2. Dvitīyaṃ kāṇḍam

16. śūdravargaḥ

(Über Śūdras)

2. Vers 5 - 15: Handwerker

Beispiele zu: Schwertfeger

Hrsg. von Alois Payer 

Zitierweise | cite as: Amarasiṃha <6./8. Jhdt. n. Chr.>: Nāmaliṅgānuśāsana (Amarakośa) / übersetzt von Alois Payer <1944 - >. -- 2. Dvitīyaṃ kāṇḍam. -- 16. śūdravargaḥ  (Über Śūdras). -- 2. Vers 5 - 15: Handwerker.  -- Beispiele zu: Schwertfeger. -- Fassung vom 2017-12-13. --  URL:                                                         

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Dieser Text ist Teil der Abteilung Sanskrit von Tüpfli's Global Village Library

Meinem Lehrer und Freund

Prof. Dr. Heinrich von Stietencron

ist die gesamte Amarakośa-Übersetzung

in Dankbarkeit gewidmet.

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Saiqalgar [صیقلگر], Siqligar, Sikligar (NW Provinces und Oudh)

"Saiqalgar [صیقلگر], Siqligar, Sikligar(Arabic saiqal [صاقل], “a polisher”) —The caste of armourers and polishers of metals. They are also known as Bāriya (bār [बाड], “ the edge of a weapon ”, Sanskrit pāli) or Sānwāla [सानवाल], Sāndhara [सानधर] (sān [सान], “ a grindstone”), but these are especially cutlers and razor setters. In Mirzapur [मिर्ज़ापुर] some call themselves Shaikh [شيخ] and others Pathān [پٹھان], and these do not intermarry. In Benares [वाराणसी]  they say that they were originally Rājputs [राजपूत] from Mārwār [मारवाड़]. At Mirzapur [मिर्ज़ापुर] they trace their origin to Partābgarh [प्रतापगढ़], and call themselves the descendants of Daud [داؤد] or David [דָּוִיד], probably in reference to the passage in the Qurān [القرآن] which says (Surah [سورة] XXI, 79-80) :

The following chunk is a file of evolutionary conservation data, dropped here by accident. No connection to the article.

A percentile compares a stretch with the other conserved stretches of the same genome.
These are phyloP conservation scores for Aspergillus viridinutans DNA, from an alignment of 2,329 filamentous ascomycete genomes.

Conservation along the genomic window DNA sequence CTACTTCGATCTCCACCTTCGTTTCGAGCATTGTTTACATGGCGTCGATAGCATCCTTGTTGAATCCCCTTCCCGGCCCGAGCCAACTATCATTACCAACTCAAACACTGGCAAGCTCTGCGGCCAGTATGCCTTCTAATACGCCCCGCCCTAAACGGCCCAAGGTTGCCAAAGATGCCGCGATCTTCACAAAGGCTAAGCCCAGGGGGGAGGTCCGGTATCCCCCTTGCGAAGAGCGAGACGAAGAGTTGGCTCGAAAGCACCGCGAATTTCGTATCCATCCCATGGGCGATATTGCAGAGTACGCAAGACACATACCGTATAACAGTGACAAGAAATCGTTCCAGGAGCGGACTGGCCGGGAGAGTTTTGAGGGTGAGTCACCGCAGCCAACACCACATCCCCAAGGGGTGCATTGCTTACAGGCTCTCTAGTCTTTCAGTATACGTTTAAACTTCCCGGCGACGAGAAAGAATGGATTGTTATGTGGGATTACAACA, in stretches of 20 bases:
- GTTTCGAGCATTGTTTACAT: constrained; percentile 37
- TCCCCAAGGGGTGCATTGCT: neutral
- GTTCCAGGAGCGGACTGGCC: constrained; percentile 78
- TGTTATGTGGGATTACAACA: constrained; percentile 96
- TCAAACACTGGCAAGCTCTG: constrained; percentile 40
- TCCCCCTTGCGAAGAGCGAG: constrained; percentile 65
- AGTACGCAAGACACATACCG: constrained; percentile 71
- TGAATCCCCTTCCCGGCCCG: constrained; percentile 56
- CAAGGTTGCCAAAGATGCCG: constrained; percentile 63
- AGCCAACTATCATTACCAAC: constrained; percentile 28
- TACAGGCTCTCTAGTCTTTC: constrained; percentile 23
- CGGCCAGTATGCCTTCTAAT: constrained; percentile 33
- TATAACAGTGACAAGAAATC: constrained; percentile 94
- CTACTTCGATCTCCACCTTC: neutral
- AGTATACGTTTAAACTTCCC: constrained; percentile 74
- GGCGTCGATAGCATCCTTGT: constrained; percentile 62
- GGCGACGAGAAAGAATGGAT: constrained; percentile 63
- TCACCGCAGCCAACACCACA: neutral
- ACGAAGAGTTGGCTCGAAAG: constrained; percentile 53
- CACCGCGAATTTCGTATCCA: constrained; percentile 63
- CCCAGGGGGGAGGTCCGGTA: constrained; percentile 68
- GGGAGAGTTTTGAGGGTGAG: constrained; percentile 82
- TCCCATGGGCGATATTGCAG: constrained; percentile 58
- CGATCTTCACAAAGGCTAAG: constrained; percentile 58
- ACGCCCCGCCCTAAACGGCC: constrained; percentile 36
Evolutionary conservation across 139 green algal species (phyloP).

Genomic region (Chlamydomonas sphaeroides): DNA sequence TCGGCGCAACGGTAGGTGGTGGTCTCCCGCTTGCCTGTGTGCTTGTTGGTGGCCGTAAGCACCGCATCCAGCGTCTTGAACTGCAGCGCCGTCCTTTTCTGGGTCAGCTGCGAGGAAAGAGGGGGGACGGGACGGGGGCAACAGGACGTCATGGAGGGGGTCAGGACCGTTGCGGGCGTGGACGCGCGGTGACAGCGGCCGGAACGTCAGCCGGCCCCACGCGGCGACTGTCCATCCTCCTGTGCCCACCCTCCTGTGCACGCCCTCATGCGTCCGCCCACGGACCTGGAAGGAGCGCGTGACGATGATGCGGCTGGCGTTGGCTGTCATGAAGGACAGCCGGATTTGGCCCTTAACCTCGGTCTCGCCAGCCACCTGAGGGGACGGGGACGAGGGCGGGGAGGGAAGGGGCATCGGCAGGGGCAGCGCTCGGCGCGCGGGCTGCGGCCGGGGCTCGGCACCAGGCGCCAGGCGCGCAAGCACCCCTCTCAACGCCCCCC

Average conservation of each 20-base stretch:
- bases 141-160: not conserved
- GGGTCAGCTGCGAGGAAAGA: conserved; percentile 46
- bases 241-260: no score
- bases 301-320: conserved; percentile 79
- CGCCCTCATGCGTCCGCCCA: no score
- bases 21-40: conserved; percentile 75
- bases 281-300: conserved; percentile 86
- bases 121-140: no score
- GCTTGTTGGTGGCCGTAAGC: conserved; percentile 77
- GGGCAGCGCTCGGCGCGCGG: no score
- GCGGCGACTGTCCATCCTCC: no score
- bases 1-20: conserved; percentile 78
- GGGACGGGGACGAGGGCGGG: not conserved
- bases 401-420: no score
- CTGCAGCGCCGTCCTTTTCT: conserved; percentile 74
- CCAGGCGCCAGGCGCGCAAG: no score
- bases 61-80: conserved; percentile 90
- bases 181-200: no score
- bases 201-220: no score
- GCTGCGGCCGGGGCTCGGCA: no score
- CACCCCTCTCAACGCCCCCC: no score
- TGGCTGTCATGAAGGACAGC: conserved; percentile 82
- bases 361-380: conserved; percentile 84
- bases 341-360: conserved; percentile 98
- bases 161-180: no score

“We taught him (David [דָּוִיד]) the arts of making coats of mail (for before his time plates of metal were used) for you among mankind in general, that they might defend you from your suffering in warring with your enemies.” 

They follow the ordinary Musalman rules of exogamy, marriage, and inheritance. Widow marriage and the levirate arc recognised,

2. Religion.

They pay special reference to the Pānchon Pīr [पांचों पीर], Shaikh Saddu, Kāli [काली] Bhawāni [भवानी], and Ghāzi Miyān [11. Jhdt.] [غازی سید سالار مسعود]. To the Pānchon Pīr [पांचों पीर] and Ghāzi Miyān the offerings consist of melons, mangoes, parched gram, pulse, cakes (bari), boiled rice, sugar, curds, and clarified butter. When cholera rages, they sacrifice a goat to Kāli Bhawāni [काली भवानी]. Shaikh Saddu is more specially venerated in Oudh [अवध]. His visitations cause melancholy and hypochondria. He is worshipped by the distribution of sweets to the poor and the sacrifice of a black goat. He once found a magic lamp, the powers of which he abused, and was torn in pieces by the Jinn1  [جن].  By the Saiqalgars [صیقلگر] he is worshipped with an offering of sweet cakes (gulgula [गुलगुला]) and the sacrifice of a goat.

1 For a full account of this worthy, see Mrs. Mir Hasan Ali’s Observations on the Muhammadans of India, II, 324, sqq.

3. Occupation and social status.

Since the disarming of the country the trade of the armourer and cutler has become depressed. The ordinary Siqligar seen in towns is a trader of no worth, and his whole stock-in-trade is a circular whetstone (sān [सान]) worked by a strap between two posts fixed in the ground. He sharpens a four-bladed knife, a pair of scissors or two razors for a pice (three pies). Their status is that of ordinary Muhammadans of the lower artizan class."

[Quelle: Crooke, William <1848-1923>: The tribes and castes of the North-western Provinces and Oudh . -- Calcutta : Office of the superintendent of government printing, 1896 - 4 Bde. : Ill. -- Bd. 4. -- S. 257f.]